Although this review focuses primarily on GLA, evidence now suggests that n-6 fatty acid intake must be considered in relation to concurrent omega-3 (n-3) fatty acid intake to have a more consistent anti-inflammatory effect. As such, many studies are now using combination supplements or dietary changes that alter the ratio of n-3 to n-6 EFAs.
Like other essential nutrients, EFAs must be supplied by the diet. Unlike other essential nutrients, however, it has not yet been possible to identify a minimal daily requirement and a minimum daily intake for GLA has not been determined. Besides insufficient intake, secondary deficiency states are also possible due to faulty EFA metabolism.
The first step in EFA metabolism is the desaturation of LA. The reaction requires delta-6-desaturase and other enzymes, and it is the rate-limiting reaction of dietary LA metabolism. A deficiency or significant inhibition of the desaturase enzyme due to other dietary or lifestyle factors could lead to a deficiency of GLA. Excessive consumption of LA could also lead to a relative deficiency of GLA. In any case, direct supplementation with GLA may be clinically beneficial in these situations (Horrobin 1990).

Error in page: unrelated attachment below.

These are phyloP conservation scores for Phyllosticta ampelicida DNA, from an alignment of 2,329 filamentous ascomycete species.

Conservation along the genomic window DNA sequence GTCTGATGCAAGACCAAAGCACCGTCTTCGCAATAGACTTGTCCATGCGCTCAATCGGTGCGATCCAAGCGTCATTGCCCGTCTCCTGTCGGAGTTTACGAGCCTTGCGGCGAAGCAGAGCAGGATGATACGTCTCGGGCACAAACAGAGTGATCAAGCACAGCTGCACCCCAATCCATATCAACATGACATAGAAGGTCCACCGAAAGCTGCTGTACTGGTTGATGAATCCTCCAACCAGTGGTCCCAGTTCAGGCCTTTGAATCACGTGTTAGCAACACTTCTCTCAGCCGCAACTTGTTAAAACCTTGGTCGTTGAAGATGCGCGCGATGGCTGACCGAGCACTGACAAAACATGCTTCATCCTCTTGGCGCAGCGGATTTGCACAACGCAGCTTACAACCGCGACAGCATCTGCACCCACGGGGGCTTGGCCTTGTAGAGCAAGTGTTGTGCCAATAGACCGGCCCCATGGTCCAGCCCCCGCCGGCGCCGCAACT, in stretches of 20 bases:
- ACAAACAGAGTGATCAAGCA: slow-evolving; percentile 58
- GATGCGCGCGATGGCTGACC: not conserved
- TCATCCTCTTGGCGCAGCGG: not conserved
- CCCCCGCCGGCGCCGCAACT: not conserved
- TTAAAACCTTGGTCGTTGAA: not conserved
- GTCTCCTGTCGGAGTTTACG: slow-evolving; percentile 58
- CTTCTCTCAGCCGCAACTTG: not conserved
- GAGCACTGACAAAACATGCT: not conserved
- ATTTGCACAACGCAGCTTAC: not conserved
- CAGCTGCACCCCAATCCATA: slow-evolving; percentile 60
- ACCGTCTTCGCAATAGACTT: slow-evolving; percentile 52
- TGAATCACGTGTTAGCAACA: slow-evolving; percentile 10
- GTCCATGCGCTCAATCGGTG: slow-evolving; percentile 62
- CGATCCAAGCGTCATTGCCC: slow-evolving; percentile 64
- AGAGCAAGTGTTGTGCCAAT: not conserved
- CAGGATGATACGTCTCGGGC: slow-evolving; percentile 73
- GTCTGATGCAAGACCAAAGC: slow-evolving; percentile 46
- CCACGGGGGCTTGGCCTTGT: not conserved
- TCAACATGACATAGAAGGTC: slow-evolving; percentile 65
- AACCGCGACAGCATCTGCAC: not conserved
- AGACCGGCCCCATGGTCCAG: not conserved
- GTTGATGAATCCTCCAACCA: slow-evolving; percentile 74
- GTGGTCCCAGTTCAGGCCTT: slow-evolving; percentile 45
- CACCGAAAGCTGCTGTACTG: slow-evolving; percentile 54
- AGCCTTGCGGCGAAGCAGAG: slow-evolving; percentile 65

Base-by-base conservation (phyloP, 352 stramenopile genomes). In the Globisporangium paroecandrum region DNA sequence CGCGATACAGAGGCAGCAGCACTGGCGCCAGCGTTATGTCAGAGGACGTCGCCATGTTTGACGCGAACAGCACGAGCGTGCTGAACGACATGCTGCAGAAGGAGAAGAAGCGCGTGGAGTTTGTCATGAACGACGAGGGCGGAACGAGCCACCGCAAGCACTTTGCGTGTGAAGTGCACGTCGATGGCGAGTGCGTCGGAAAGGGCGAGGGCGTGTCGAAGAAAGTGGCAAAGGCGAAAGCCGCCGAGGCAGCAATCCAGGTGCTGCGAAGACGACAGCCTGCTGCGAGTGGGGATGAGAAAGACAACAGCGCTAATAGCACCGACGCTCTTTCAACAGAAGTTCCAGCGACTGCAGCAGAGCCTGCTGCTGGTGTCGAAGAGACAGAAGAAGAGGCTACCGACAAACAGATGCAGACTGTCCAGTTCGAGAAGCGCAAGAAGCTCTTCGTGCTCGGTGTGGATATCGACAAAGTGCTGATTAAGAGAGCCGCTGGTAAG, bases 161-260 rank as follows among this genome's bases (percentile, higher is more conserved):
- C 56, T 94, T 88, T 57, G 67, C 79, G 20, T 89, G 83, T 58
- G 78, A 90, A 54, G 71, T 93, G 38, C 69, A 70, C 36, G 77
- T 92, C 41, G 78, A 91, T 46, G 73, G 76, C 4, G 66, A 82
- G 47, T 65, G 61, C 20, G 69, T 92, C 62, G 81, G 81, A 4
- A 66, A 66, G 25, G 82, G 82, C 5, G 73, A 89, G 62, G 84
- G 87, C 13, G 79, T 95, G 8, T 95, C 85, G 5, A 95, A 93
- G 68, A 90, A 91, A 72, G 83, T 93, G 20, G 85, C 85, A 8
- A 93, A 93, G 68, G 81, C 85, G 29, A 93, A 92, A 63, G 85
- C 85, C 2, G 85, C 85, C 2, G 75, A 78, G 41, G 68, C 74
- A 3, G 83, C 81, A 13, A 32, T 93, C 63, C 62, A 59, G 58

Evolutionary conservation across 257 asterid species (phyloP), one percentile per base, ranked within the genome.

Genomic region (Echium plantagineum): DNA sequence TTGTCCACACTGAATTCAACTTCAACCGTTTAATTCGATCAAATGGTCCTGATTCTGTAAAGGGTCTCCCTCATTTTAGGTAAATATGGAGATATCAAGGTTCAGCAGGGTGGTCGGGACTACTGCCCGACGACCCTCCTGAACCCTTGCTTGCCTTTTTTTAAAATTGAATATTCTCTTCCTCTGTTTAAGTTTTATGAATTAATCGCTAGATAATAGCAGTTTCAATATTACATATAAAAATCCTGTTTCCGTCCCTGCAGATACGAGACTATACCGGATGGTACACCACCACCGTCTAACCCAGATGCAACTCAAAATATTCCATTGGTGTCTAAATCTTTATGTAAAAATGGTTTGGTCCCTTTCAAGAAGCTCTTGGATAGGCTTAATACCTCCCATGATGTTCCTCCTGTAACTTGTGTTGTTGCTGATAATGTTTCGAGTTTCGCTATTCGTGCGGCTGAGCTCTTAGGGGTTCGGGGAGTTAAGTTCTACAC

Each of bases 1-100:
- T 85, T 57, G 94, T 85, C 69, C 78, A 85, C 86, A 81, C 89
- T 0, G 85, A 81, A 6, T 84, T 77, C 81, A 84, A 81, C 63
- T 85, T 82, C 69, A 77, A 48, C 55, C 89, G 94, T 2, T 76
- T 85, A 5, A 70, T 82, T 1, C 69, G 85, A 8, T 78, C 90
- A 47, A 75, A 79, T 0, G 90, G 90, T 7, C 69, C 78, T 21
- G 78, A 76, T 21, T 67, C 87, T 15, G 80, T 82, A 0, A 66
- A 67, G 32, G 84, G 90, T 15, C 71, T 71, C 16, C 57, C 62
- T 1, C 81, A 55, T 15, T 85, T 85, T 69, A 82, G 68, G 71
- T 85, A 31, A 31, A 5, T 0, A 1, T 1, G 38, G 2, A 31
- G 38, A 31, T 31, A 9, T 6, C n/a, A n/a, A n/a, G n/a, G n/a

It is now suspected that a number of common conditions, such as dermatitis, may be aggravated by or in part caused by an imbalance between n-3 and n-6 EFAs and relative lack of GLA.
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Many women who have recently given birth are always interested in attempting to lose some of that extra weight that traditionally accompanies having a baby. What many of these women do not entirely realize is the fact that breast-feeding can not only help provide the baby with essential vitamins and nutrients, but can also help in the weight-loss process.